The first AR-15 lower receiver took me a total of 2½ hours to complete. That included a drive into town to buy some vegetable oil from the Dollar store and, while I was there, a dipped cone from DQ and a couple of chopped beef barbeque sandwiches (extra pickles, extra onions).  The actual work time was closer to an hour.

The next two — a .308 and a 9mm lower — took me 90 minutes total for the both of them, including the deburring and cleanup. In a single afternoon of light work, I machined three firearms, had lunch and some ice cream. That was a very good day.

Image courtesy JWT for thetruthaboutguns.com

I’m still waiting on parts to finish the AR-10 and the AR-9, but I had enough laying around to build out the AR-15 lower and match it to a few other AR-15 platform uppers. I had some mostly milspec-ish parts laying around, and assembled the AR-15 lower using those.

Image courtesy JWT for thetruthaboutguns.com

Everything fit great. When compared to actual MIL-STD specs, the trigger well came out 15 thousandths of an inch wide and the takedown lug pocket was 10 thousandths over spec as well. Everything else was dead on perfect.

I’ve seen lowers completed where the selector pin hole or takedown pins weren’t just right, but I had no such issues here. The disadvantage to the slightly oversized trigger well is that the trigger has a bit of wiggle room to move around. The advantage is that any trigger will easily drop in and fit.

Image courtesy JWT for thetruthaboutguns.com

Note the little green button-looking thing near the buffer tube. That’s the screw that exists on some billet lowers that allows the user to insert it from the bottom, screw it up, and add pressure so that the upper and lower mate tightly. It’s a nice, but not always necessary addition.

So how does it run?  Like a spotted ass ape.

Image courtesy JWT for thetruthaboutguns.com

Does a SIG MPX upper receiver, with its dual captured spring system work on the 80% arms lower? Yes it does, and perfectly.

Image courtesy JWT for thetruthaboutguns.com

Does a Daniel Defense 6.8 SPC upper fit and work? Yup.

Image courtesy JWT for thetruthaboutguns.com

Does an upper from a $10,0000 hand engraved one-off art AR from Underground Tactical fit and work? Yes, and the combination is a spectacular amount of ridiculousness.

I also ran a bone stock direct impingement Colt Competition upper on the 80% Arms lower and put it through its paces. It worked flawlessly. The takedown pins are a little tight, but that’s a heck of a lot better than loose. You’d have to look pretty close to suspect it was done at home on a router, and not a big brand commercial CNC machine.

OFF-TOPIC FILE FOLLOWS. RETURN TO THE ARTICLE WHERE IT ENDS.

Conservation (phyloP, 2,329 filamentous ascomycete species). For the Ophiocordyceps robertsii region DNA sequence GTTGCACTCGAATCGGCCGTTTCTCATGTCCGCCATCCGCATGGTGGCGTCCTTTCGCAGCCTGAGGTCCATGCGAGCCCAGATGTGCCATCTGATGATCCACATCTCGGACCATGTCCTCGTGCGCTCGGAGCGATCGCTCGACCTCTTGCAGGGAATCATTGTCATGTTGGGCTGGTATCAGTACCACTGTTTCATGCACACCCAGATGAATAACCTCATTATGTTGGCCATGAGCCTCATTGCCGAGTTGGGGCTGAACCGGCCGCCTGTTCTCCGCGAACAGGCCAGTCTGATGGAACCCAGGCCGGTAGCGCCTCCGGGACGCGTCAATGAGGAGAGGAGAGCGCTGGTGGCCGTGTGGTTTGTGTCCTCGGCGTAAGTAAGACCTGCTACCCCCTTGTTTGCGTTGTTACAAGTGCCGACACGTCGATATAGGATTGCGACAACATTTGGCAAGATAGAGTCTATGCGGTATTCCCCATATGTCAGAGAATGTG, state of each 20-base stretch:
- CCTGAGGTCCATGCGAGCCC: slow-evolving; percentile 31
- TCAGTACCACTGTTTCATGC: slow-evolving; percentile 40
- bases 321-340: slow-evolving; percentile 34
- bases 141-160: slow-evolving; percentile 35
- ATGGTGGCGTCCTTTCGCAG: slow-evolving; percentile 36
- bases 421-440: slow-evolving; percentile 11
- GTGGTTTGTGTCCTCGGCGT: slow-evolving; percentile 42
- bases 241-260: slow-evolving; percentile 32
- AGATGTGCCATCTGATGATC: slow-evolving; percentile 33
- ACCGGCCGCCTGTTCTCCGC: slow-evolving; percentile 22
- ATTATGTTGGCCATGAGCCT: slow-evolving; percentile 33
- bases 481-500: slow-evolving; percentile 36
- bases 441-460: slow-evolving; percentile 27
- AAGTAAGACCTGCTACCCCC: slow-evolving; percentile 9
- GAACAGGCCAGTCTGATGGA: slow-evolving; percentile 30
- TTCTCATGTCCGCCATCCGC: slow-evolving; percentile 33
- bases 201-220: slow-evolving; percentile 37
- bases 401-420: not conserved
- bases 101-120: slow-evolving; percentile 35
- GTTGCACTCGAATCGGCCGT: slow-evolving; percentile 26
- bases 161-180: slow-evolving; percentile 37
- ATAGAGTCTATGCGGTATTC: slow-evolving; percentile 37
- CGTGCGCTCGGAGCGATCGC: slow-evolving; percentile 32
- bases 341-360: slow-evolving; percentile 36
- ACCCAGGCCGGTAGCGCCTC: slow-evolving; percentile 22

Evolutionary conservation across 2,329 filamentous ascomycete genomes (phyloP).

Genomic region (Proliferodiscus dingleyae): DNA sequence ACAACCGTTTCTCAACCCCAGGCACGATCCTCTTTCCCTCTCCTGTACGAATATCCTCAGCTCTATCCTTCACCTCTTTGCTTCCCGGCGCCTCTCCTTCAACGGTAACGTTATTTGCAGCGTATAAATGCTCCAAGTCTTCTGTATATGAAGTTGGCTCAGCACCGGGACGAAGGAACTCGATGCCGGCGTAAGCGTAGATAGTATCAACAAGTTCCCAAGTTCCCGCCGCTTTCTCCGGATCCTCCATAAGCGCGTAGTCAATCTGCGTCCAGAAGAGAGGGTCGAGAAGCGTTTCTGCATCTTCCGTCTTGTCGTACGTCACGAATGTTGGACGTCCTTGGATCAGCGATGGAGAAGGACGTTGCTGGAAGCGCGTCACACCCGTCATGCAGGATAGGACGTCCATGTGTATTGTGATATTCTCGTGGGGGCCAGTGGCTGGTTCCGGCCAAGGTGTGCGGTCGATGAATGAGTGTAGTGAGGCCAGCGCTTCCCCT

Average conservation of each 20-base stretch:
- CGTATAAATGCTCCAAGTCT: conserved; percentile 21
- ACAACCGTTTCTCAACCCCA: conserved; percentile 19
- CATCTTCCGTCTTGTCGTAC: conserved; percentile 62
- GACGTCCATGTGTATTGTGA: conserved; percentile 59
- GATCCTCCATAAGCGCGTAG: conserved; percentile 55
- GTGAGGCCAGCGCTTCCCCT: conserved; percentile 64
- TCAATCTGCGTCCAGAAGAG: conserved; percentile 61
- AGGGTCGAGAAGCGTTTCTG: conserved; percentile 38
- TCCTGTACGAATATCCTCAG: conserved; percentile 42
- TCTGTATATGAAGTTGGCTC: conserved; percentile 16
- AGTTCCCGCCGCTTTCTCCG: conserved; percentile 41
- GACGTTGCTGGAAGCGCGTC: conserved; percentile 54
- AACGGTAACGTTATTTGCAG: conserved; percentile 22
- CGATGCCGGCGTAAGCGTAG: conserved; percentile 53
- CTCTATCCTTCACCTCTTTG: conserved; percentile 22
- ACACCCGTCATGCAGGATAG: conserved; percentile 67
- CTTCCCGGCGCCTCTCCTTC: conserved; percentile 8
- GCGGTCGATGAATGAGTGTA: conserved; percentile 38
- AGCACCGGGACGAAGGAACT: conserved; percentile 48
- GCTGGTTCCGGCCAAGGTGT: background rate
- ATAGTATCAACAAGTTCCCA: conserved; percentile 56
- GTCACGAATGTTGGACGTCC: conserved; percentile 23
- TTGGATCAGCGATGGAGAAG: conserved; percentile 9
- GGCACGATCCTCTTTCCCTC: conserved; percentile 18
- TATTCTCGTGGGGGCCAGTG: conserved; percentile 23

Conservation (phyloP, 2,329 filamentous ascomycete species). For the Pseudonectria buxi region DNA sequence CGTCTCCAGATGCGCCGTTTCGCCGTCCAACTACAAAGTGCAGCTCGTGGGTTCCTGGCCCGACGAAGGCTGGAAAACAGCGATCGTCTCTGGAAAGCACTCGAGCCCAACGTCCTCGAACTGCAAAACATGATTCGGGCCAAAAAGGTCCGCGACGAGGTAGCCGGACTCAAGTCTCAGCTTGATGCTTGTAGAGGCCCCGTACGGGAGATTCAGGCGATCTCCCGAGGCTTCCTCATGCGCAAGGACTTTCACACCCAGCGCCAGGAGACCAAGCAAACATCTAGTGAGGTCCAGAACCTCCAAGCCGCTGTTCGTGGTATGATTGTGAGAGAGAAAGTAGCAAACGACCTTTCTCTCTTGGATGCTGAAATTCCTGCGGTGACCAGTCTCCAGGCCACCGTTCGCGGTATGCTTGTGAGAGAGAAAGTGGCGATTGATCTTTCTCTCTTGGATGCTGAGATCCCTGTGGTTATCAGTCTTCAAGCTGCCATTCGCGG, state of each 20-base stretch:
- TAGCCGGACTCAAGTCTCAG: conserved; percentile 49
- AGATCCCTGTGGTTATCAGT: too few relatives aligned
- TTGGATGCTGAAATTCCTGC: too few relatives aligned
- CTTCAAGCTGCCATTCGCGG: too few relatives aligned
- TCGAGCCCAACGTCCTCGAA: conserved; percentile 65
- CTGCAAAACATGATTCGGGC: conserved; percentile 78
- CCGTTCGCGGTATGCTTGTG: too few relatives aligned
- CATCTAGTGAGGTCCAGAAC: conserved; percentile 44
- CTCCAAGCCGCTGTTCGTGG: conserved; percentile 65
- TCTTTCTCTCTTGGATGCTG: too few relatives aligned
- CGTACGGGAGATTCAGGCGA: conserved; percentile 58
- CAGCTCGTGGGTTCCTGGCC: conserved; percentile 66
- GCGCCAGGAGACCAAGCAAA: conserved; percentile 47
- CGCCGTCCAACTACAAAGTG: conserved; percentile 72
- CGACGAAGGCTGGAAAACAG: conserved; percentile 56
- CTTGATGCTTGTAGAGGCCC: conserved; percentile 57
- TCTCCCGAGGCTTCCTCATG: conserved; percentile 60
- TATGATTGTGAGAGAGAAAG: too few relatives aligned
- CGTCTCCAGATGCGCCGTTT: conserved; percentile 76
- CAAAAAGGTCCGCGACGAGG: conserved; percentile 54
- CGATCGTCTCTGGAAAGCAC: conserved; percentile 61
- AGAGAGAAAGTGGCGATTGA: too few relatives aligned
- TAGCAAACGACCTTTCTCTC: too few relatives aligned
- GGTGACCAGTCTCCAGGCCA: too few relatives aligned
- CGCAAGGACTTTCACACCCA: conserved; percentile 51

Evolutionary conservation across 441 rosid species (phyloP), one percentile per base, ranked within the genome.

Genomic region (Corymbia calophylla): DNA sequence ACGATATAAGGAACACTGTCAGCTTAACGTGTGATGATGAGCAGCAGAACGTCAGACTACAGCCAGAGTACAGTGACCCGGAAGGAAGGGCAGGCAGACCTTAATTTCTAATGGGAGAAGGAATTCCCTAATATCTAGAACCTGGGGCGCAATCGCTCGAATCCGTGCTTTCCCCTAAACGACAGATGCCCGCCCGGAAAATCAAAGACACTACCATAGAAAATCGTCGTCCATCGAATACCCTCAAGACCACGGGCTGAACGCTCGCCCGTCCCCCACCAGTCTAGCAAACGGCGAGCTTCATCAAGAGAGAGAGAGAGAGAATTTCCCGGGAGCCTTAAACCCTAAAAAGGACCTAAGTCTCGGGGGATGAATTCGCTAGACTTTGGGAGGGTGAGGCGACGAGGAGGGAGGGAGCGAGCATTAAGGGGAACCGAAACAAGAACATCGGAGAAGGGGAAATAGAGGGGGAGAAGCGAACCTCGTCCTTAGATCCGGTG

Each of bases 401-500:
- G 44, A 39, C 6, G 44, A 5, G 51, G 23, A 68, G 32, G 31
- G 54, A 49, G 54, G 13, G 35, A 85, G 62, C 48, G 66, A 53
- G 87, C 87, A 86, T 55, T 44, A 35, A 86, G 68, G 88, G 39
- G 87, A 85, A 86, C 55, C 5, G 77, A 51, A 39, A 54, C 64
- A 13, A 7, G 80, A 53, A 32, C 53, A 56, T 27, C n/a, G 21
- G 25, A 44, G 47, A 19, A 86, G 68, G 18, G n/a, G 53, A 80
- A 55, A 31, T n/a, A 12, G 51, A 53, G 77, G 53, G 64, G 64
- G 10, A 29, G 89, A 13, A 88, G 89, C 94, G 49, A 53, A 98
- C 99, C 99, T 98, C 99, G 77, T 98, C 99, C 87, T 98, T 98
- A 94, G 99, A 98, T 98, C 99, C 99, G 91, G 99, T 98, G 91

Image courtesy JWT for thetruthaboutguns.com

I ran a cheap trigger and whatever mixed trash I had laying around to complete the lower, but if you wanted to fill it up with a better trigger and upgraded internals, they wouldn’t be out of place at all.

At the end of it all, the jig and the tools, including the drill bits from 80% Arms, are still in great shape, and ready to do more work. If I had a dozen lowers, I have no doubt I could make a dozen more good, very well performing lower receivers with this kit.

There is a current back-order on the 80% Arms Multi-Platform Jig, as well as all of the 80% lowers. 80% Arms notes on their website that they are currently shipping orders for these items that were placed in late November of 2020. Even if the current national political climate wasn’t hostile to firearms, I have no doubt these would still be selling out.

The 80% Arms Easy Jig Gen 3 Multi-Platform jig works. It’s an elegant piece of kit, able to solve several problems at once. It’s precise enough for the job, reusable, portable, and makes all of the major AR platform lower receivers.

So far, so very, very good. As soon as I finish the AR-10 and AR-9 uppers and get in some lower receiver parts, I’ll finish those and do an update on them as well. I have no doubt they’ll run just as well as the AR-15 receiver has.


Easy Jig Gen 3 Multi-Platform – AR-15, AR-9 and .308 80% Lower Jig
MSRP: $329.99

Easy Jig Tool Kit
MSRP: $59.99

Billet AR-15 80% Lower
MSRP: $99.99

Billet AR-10 80% Lower
MSRP: $129.99

Billet AR-9 80% Lower
MSRP: $159.99

Overall * * * * * 
I think I spent more time standing in the kitchen trying to figure out why I came in there this week than I did building these lower receivers. 80% Arms continues to impress me with the clear instructions, ease of use, and overall great final products. This is kit that’s very much worth the wait.